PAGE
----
I don’t know that I have ever read a book like Blue Like Jazz before. Author Donald Miller is a best-selling American author and public speaker based out of Portland, Oregon who focuses on Christian spirituality as “an explanation for beauty, meaning, and the human struggle.”He is also the author of Searching for God Knows What and A Million Miles in a Thousand Years.Miller writes,“There is something beautiful about a billion stars held steady by a God who knows what He is doing. They hang there, the stars, like notes on a page of music, free-form verse, silent mysteries swirling in the blue like jazz. And as I lay there, it occurred to me that God is up there somewhere. Of course, I had always known He was, but this time I felt it, I realized it, the way a person realizes they are hungry or thirsty. The knowledge of God seeped out of my brain and into my heart. I imagined Him looking down on this earth, half angry because His beloved mankind had cheated on Him, had committed adultery, and yet hopelessly in love with her, drunk with love for her.”Blue Like Jazz is the coming of age story of the author as he struggles with his own ideas of religion and the new world he encounters away at Reed College. This isn’t your parents “Inspirational Christian Reading” book either, this is a visceral piece full of honesty and truth. Blue Like Jazz is easily one of the best Christian experience books I have ever read. Miller is an extremely talented writer.Blue Like Jazz will make you laugh out loud while asking you the toughest of questions.Read with caution! Highly recommended.more
So I heard this was being made into a movie and since I've had the book on hand for quite some time, I thought I'd read it before the film was released. Blue Like Jazz is about Miller and his spiritual life told in a series of chatty chapters. He keeps things a bit simpler than I'd like, using short sentences and building ideas slowly. I found this a bit annoying, especially since he's dealing with the some charged issues, primarily the difficulty of having lost faith, not in God or Christianity, but in the church. The American Evangelical church does have some serious issues. When the pastor of a megachurch can go on TV and declare that helping the poor is wrong and when a man in a position of leadership of a large group of churches feels comfortable making racist statements about the Trayvon Martin case, there's a problem. And the easiest solution for many is to walk away. It's how to turn around and find a sense of community and not to be angry that's difficult. Miller managed to do this and I was very interested to find out how. He skirts the issue for much of the book, but he's too honest to avoid it. He's extremely careful with his words and his solution is to forgive, move on and find a church that doesn't look at others (gay people, feminists, liberals, etc...) with fear and loathing. Pretty easy for a guy in Portland, Oregon to say, but he's probably right.Miller's a likable guy. Any guy who's had a crush on Emily Dickinson and who was able to successfully navigate moving from a hippie camp site to a religious summer camp job has to be. Blue Like Jazz is, despite the subject matter, entertaining and easy to read. Miller's being dumped on a bit for the mild criticisms he's written, and I'm sorry for that.more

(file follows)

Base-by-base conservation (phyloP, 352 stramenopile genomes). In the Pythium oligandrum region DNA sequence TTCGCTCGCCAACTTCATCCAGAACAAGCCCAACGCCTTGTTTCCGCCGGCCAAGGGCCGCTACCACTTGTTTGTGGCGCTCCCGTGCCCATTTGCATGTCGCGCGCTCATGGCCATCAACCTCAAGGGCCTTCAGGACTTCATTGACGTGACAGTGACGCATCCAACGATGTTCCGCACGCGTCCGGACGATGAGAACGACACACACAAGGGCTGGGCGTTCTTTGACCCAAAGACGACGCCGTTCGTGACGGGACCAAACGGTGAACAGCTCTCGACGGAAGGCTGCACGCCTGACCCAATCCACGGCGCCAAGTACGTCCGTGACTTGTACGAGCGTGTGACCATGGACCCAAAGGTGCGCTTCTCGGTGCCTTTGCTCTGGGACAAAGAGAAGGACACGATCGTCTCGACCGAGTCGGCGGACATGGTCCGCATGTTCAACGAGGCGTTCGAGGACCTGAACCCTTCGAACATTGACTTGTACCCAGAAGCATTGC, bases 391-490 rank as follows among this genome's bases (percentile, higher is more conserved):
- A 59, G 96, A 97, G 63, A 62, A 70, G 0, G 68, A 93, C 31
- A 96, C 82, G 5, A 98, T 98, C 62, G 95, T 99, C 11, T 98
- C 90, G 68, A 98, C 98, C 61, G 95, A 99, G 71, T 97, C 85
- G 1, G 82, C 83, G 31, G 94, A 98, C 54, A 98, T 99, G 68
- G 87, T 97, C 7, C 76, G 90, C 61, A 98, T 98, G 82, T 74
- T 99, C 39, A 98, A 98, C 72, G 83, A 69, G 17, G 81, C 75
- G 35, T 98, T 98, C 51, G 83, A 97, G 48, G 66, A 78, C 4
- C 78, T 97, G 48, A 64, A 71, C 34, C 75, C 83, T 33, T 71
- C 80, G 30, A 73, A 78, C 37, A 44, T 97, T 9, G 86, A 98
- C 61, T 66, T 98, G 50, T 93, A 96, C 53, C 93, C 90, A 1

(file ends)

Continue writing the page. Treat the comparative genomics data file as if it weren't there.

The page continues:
Similar to jazz music, the book isn't very coherent and wanders from theme to theme as the author explores his Christian faith and various epiphanies he's collected over the years. However, his musings are surprisingly funny and often irreverent, which in some cases lead to seeing a fresh look at spiritual topics from another point of view. Miller's goal of being completely authentic is realized, flaws and all. I'd like to see the other books he's written but am suspicious that they all overlap a bit, since most of them are philosophical memoirs and this one seems to encompass every crisis of faith Miller has experienced.more